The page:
Tuesday, June 23, 2015

Asparagus, coop construction, and other concerns.

I am really excited about this, our asparagus has not only sprouted, it's doing well! It's sort of a silly sounding thing to be excited about I guess given everything else going on, but I'm excited about it none the less. Mostly I think because I didn't expect any of them to necessarily survive after some of the heavy rains that came in right after planting. So far only 9 of the 36 we planted have come up, but that's still better than the none that I'd been seeing up 'till now. I'm not sure if any more will come up, and if so, great, if not, we still have some which is better than no asparagus! That said, in a lot of ways that's the smallest thing going on.

First things first, we've gotten started on building a new chicken coop, much thanks to Kaya shown here with the platform floor for the chicken coop. As you can see, we put it fairly high off the ground, maybe a Little higher than we should have. It won't hurt to be fairly far off the ground though to keep predators of one sort and another out. The only real challenge is that we don't have a ladder that's appropriate for this situation, so I'm going to have to borrow a ladder, or make one to get up on on top of it to put the roof on. Clearly not the worst thing in the world, just an example of could have planned better either in terms of design, or tool availability. Beyond just getting the base floor done, I also made the front (South) and back (North) walls for the coop. Now I just need to get the side walls made, and cut the trusses at which point I'll need help again. Well, technically want help, but trying to do this kind of construction is going to be both easier and safer with someone else.What I can do if I have to is use jack stands to keep things vertical and level while I get them secured, but it's going to be wiser to have help. So far all of the materials I've been using are salvaged materials other than nails.

The chickens themselves are doing well, and despite the fact that I don't have a good picture of them we have new arrivals. No, not hatchlings from the incubator eggs, though we're still turning them 3x a day. A friend of ours had some chicks from a class project that needed a home, so I took the 3 she had left. Currently they're living in the basement since it's the most stable temperature area we can keep the cat out of. Normally it's stable and cold, but with the incubator down there it's somewhat sauna like, which we're going to change as soon as we don't need to keep the eggs in a humid environment. We definitely want the basement more dry than humid, so the dehumidifier will be going on as soon as possible. The other chick related thing is that we think the Australorp is broody again which is a good thing, though we aren't sure. We'll see.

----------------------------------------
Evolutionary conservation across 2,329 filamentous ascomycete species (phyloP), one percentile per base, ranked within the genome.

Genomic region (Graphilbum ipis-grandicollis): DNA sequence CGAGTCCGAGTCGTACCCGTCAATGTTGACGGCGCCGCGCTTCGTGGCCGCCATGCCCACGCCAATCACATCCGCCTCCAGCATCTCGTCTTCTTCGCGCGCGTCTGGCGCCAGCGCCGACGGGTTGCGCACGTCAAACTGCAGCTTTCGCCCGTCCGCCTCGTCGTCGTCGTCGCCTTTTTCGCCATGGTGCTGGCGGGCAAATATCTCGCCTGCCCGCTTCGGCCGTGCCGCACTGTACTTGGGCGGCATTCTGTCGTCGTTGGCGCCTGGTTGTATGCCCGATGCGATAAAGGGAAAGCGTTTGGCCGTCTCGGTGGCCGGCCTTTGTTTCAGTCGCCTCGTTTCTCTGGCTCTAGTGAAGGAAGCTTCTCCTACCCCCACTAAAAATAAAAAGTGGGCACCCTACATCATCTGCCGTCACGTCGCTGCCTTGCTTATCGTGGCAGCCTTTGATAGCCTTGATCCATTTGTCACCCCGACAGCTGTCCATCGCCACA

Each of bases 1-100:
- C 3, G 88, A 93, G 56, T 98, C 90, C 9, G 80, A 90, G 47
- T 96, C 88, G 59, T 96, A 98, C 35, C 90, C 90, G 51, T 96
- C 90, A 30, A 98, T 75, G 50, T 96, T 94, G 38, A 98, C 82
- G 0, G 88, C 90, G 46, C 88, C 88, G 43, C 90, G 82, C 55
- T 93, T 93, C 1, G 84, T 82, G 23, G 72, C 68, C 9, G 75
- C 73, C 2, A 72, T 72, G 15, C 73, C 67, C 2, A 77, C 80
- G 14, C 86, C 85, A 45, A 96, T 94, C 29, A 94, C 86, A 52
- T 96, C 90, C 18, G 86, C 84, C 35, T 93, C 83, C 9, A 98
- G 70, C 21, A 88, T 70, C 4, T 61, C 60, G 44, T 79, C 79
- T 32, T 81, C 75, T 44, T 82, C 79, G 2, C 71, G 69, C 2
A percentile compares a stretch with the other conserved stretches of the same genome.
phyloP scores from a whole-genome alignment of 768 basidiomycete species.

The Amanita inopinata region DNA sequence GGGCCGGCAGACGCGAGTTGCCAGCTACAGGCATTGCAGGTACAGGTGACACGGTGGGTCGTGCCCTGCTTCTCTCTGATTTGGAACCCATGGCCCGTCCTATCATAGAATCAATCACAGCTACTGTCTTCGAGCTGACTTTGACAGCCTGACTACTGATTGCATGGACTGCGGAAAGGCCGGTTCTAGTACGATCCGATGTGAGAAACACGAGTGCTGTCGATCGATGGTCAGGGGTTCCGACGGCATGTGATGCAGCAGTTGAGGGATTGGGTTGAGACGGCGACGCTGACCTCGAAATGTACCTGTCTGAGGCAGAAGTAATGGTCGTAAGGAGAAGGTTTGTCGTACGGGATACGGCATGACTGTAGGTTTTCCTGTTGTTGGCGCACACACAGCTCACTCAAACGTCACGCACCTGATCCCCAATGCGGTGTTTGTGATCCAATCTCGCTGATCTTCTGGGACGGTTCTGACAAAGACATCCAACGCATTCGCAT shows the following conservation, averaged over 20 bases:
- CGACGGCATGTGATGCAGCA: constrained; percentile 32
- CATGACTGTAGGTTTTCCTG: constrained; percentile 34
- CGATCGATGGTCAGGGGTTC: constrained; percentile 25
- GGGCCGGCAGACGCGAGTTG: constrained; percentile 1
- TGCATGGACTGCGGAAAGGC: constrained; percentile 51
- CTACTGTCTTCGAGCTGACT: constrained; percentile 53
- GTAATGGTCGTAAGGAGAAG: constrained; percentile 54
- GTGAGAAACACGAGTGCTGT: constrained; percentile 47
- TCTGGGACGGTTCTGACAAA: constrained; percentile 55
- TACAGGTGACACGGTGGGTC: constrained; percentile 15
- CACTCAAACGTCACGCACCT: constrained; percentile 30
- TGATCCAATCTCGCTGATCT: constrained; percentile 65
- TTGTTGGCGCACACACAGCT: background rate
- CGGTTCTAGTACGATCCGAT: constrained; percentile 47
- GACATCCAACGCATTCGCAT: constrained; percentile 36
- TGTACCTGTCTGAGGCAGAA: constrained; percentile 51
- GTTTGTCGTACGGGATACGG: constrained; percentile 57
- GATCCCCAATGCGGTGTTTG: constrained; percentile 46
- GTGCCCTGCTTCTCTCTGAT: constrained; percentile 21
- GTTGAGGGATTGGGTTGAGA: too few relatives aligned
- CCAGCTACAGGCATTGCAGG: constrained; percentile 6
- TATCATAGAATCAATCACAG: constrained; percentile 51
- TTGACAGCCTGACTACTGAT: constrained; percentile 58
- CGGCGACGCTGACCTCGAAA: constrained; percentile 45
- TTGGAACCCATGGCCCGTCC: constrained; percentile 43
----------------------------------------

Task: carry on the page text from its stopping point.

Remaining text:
The one problem we're having with the already outside chickens is how far they're roaming. We found them 220 yards from their house, down at the base of the driveway by the high way. That's an awful long roaming radius! It's also within only ~50 yards of a red fox regular range that we know of. We're a little concerned we're going to get hit again by the fox, but right now it's really advantageous for us to let our flock roam, it's kept the ticks somewhat in check which is important this time of year. It reminds me that one of the things I was told by a friend who also does this for ethical reasons is that he doesn't free range chickens because one of the inevitable things with free ranging is that you are going to lose chickens more than if they're in a run, and he can't take the trade off of the number of losses vs. the chickens enjoying roaming as much as they do. So far, we can't give enough space for me to even consider the choice. The reality of losing some chickens is part of why we're increasing the space to have more hens. The other obviously being to be able to sell or trade eggs more.

The last thing to bring up for today is that Twilight and her brood have been getting nibbly it seems! I noticed this hole in the hutch that wasn't there last week on Saturday. I grabbed some scrap wood that has been lying around to do a quick repair with. I am amazed at just how fast they got through the boards working out from a simple crack that they must have just worked through over a few days. The patch should hold them for now, but I'm going to be keeping an eye on them more closely for the next couple weeks at the very least. This is the first time I've seen major chewing that has threatened the integrity of keeping the rabbits in the hutches. I'm going to be doing a close walk through later this week or this weekend to make sure I'm not missing anything, and re secure some of the wire that's gotten loose in places. Hopefully by next Tuesday I'll have good pictures of the fully framed out new chicken coop, we'll see what the weather allows.

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